Also, there is a video on Art21 here which has Mann explaining the type of childhood she had:
“I just ran wild for the first seven years of my life…and then went to school and didn’t take to it too kindly…but I was eventually “civilised”. I guess that’s a little how I raised my own kids…and a little why I was so non-plussed when people were surprised to see the pictures of my children without shirts and pants and running wild too. It seemed like a perfectly normal thing to do."
The later images that she would take of her children, seem to be so directly inspired by what Mann saw as a natural and uncontroversial aspect of her own youth - being naked and unabashed around family. Mann has spoken about how she finds it strange that people can react so violently when they see her images - to her, there is nothing untoward about them. This is where her critics beg to differ of course.
Mann has three children who became integral to her work, Jessie, Emmett and Virginia. She has been married to Larry Mann for over 40 years. At this point, I think it’s fair to point out that I have mentioned the main subjects of her work - the Virginia landscape and people, her husband and her three children. Mann holds a BA from Hollins College and an MA in writing from the same school, where she graduated in 1975. According to her CV at the bottom of the Edwynn Houk gallery page, here, she also studied photography at Praestegaard Film School, in 1971, Aegean School of Fine Arts in 1972, Apeiron in 1973 and the Ansel Adams Yosemite Workshop in 1973.
Mann held her first solo exhibition at the Corcoran Gallery of Art, Washington D.C., in 1977. Since then she has been published in numerous monographs, such as, Deep South, Proud Flesh, What Remains and the aforementioned Immediate Family. She was named “America’s Best Photographer” by Time magazine in 2001, as well as receiving numerous other awards and grants over the last four decades.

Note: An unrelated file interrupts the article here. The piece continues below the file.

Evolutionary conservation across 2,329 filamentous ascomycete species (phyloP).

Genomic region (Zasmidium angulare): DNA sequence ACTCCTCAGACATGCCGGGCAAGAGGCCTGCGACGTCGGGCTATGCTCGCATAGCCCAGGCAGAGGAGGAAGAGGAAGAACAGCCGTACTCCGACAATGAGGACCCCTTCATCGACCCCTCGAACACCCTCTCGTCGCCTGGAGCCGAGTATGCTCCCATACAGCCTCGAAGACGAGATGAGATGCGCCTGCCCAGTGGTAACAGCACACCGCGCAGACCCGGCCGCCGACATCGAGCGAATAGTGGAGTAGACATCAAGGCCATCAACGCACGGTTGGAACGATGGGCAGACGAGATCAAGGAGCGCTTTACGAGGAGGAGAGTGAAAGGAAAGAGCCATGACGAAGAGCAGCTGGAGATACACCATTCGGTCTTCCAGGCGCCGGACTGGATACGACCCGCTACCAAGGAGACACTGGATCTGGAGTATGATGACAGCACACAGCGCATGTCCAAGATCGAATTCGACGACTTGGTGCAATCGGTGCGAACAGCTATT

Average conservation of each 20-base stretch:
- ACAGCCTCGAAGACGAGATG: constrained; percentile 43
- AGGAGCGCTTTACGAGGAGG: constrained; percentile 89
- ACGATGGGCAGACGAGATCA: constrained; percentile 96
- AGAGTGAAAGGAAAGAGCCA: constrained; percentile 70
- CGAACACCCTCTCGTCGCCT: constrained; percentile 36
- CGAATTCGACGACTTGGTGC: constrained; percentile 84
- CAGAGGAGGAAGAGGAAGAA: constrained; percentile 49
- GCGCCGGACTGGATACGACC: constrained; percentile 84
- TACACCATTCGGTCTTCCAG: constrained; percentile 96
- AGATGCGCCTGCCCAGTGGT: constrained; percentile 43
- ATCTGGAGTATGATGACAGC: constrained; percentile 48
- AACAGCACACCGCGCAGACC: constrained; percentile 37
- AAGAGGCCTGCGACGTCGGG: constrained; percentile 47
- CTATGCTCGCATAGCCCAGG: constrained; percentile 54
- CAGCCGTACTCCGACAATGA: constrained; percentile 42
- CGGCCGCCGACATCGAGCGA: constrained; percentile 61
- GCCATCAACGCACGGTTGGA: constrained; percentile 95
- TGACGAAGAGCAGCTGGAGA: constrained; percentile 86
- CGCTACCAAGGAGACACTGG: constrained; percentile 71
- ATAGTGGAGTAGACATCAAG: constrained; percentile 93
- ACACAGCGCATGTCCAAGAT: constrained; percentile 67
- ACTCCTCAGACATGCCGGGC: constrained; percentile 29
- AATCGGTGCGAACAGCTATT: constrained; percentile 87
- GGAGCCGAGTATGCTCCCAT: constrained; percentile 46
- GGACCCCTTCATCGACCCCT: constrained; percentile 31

So that would be my version of ‘Sally-lite’. Obviously this is not definitive by any means but it will hopefully help to give an overview of Mann’s background. As I explained in my opening paragraph, I do think that understanding these aspects of the photographer’s life may help to explore the meanings behind the images she produces. We can all look at the image Vinland (below) and appreciate it (or not, if we so choose) but it may take on different meanings for us when we consider that it is in fact an image of her young daughter, standing half naked in a pose for her mother’s camera. The landscape may take on different meanings when you consider that this is the place the photographer was born and still lives. Such is the subjective nature of photographic appreciation that perhaps none of these things matter to how you observe the images. That’s the beauty of artistic discourse folks. You can pretty much see things whatever way you want.
Guy Debord - The Society of the Spectacle
I spent Christmas in Cork and after a couple of days of festive gorging we felt the need to break out and head for the woods. Walking in the Ballincollig Regional Park we got a bit lost, found some old ruins and also these lovely reflections in the water. Camera phone pics, forgive the quality.
This is Dartmouth Square, a Georgian park in Ranelagh which had been up for sale as a ‘distressed property’ until last week. Conor Pope’s Irish Times article gives a good idea of the background involved. At one point it was going to be turned into a car park. Turns out the locals and Dublin City Council came together to purchase it so Dartmouth Square lives on to see another day…